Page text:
It’s not just the virus that is closing down printers

The co-morbidities of print businesses are taking a toll

Fespa 21 vaccine requirement
Fespa 2021 required proof of vaccination before entrance to the show Photo Nessan Cleary

The ambiguity of how long the Covid-19 plague will continue remains. The lockdowns and safety precautions have meant disaster for many industries such as hospitality, travel, exhibition, entertainment, and retail. Apart from those employed and directly affected by these industries, printers who serve them have suffered significant collateral damage.

Savings and resilience work for a year and can, in most instances be stretched to overcome a pandemic that extends to 21 months. The survivors then see the mirage of a recovery in the new year. They look for signs of business resumption as hopeful and desperate exhibition organizers roll out their postponed plans. Eventually dashed by the Omicron variant in mid-December.

Common wisdom says the best-case scenario is that we will lose the first four months of 2022. More scientific wisdom points to another 18 months of vaccinations and boosters – hopefully, in that time, they will perhaps start trickling down to the many under-served geographies.

As Nessan Cleary writes in his new year round-up ‘A kind of hope’ published elsewhere in this issue – “The last two years have seen a significant drop in new press installations for most vendors. That, in turn, has led many press vendors to restructure and rethink their business models, with many placing greater emphasis on selling data services and remote diagnostic solutions with recurring licensing costs. This trend will continue as printers look to squeeze greater value out of their hardware.”

Printers everywhere are compelled to rethink their business models. As Indian printers approach the third year of the Covid-19 pandemic, at the end of January 2022 we hear stories of the harder decisions to close down presses. In some states, as many as 500 printers have closed shop, while others are cashing in on what their real estate assets can bring in, and moving to cheaper locations. There are incidents of printers selling almost brand new and immaculately maintained equipment at fire-sale prices. Good equipment is available at 40 and 50% discounts.

The demand for commercial print that was declining even in 2017 has plummeted in the past two years. The too slowly recovering Indian economy cannot sustain more than 200,000 printers running behind too little work. Customers who have already cut their print budgets are having a field day, even as raw material prices skyrocket. Book printing exporters are paying eight times earlier freight rates – without any certainty of when their cargo will reach its destination.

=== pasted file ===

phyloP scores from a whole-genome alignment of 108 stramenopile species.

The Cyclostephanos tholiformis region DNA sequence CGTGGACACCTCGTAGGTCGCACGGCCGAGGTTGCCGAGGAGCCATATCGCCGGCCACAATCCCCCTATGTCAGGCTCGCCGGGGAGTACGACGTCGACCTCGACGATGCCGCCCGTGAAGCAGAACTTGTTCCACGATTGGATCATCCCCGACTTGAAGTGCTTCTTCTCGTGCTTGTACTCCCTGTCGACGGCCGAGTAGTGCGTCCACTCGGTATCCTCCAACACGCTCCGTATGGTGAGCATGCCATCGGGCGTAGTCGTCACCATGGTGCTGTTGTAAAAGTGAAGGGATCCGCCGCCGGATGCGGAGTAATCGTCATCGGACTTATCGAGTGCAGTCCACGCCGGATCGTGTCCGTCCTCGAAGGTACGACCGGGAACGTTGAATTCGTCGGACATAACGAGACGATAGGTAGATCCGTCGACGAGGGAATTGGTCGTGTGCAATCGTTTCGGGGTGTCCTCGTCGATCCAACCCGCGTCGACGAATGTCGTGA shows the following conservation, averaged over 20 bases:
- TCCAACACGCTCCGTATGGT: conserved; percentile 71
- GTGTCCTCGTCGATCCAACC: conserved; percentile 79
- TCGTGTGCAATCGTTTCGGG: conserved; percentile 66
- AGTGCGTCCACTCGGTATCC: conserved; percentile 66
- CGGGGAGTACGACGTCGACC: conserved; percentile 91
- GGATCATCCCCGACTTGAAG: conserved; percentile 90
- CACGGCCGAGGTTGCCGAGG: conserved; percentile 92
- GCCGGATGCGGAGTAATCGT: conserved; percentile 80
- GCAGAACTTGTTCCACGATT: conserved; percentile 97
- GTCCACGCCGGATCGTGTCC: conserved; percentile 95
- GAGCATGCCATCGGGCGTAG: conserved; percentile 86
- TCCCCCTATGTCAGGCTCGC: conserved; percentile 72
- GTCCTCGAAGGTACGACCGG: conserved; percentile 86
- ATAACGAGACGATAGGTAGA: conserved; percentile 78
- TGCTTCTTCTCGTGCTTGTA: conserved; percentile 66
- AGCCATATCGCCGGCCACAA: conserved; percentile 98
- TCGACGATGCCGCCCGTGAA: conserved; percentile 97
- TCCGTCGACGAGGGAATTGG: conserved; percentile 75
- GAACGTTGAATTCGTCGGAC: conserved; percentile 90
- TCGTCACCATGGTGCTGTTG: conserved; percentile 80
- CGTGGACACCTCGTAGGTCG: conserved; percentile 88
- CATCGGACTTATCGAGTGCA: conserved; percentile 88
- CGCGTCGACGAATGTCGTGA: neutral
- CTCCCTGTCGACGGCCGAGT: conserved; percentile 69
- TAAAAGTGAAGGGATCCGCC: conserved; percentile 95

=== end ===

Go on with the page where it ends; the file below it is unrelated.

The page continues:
Printers in smaller cities and towns have become unviable as local demand has dried up. In bigger cities, veteran printers find it impossible to absorb the stress of running a print business where they see no future – and their next generation sees better opportunities. We hear of two dozen printers in a South Indian city calling it quits. Closing their premises, they have moved all the equipment to a collectively rented warehouse – from which they hope to sell their presses and other equipment.

Other more fortunate printers say that the pandemic has brought an evolutionary catharsis, in which only the fittest can survive. A culling of the unfit businesses in a hypercompetitive market. Those who borrowed and invested too much without the ability to implement and execute their plans.

They feel that closing up print businesses is not a bad thing but perhaps a shakeout that had to come in an industry where the entry cost is too low. And where modern efficiencies require skilled management and resources that are scarce. They see the weaknesses of poorly run print businesses as just so many festering co-morbidities – as likely to kill the patient as the virus of the pandemic itself.

Naresh Khanna

This is the editorial from the February print issue of Indian Printer and Publisher to be posted on 27 January 2022.

In 2024, we are looking at full recovery and growth-led investment in Indian printing

Indian Printer and Publisher founded in 1979 is the oldest B2B trade publication in the multi-platform and multi-channel IPPGroup. It created the category of privately owned B2B print magazines in the country. And by its diversification in packaging, (Packaging South Asia), food processing and packaging (IndiFoodBev) and health and medical supply chain and packaging (HealthTekPak), and its community activities in training, research, and conferences (Ipp Services, Training and Research) the organization continues to create platforms that demonstrate the need for quality information, data, technology insights and events.

India is a large and tough terrain and while its book publishing and commercial printing industry have recovered and are increasingly embracing digital print, the Indian newspaper industry continues to recover its credibility and circulation. The signage industry is also recovering and new technologies and audiences such as digital 3D additive printing, digital textiles, and industrial printing are coming onto our pages. Diversification is a fact of life for our readers and like them, we will also have to adapt with agility to keep up with their business and technical information needs.

India is one of the fastest growing economies in nominal and real terms – in a region poised for the highest change in year to year expenditure in printing equipment and consumables. Our 2024 media kit is ready, and it is the right time to take stock – to emphasize your visibility and relevance to your customers and turn potential markets into conversations.

– Naresh Khanna

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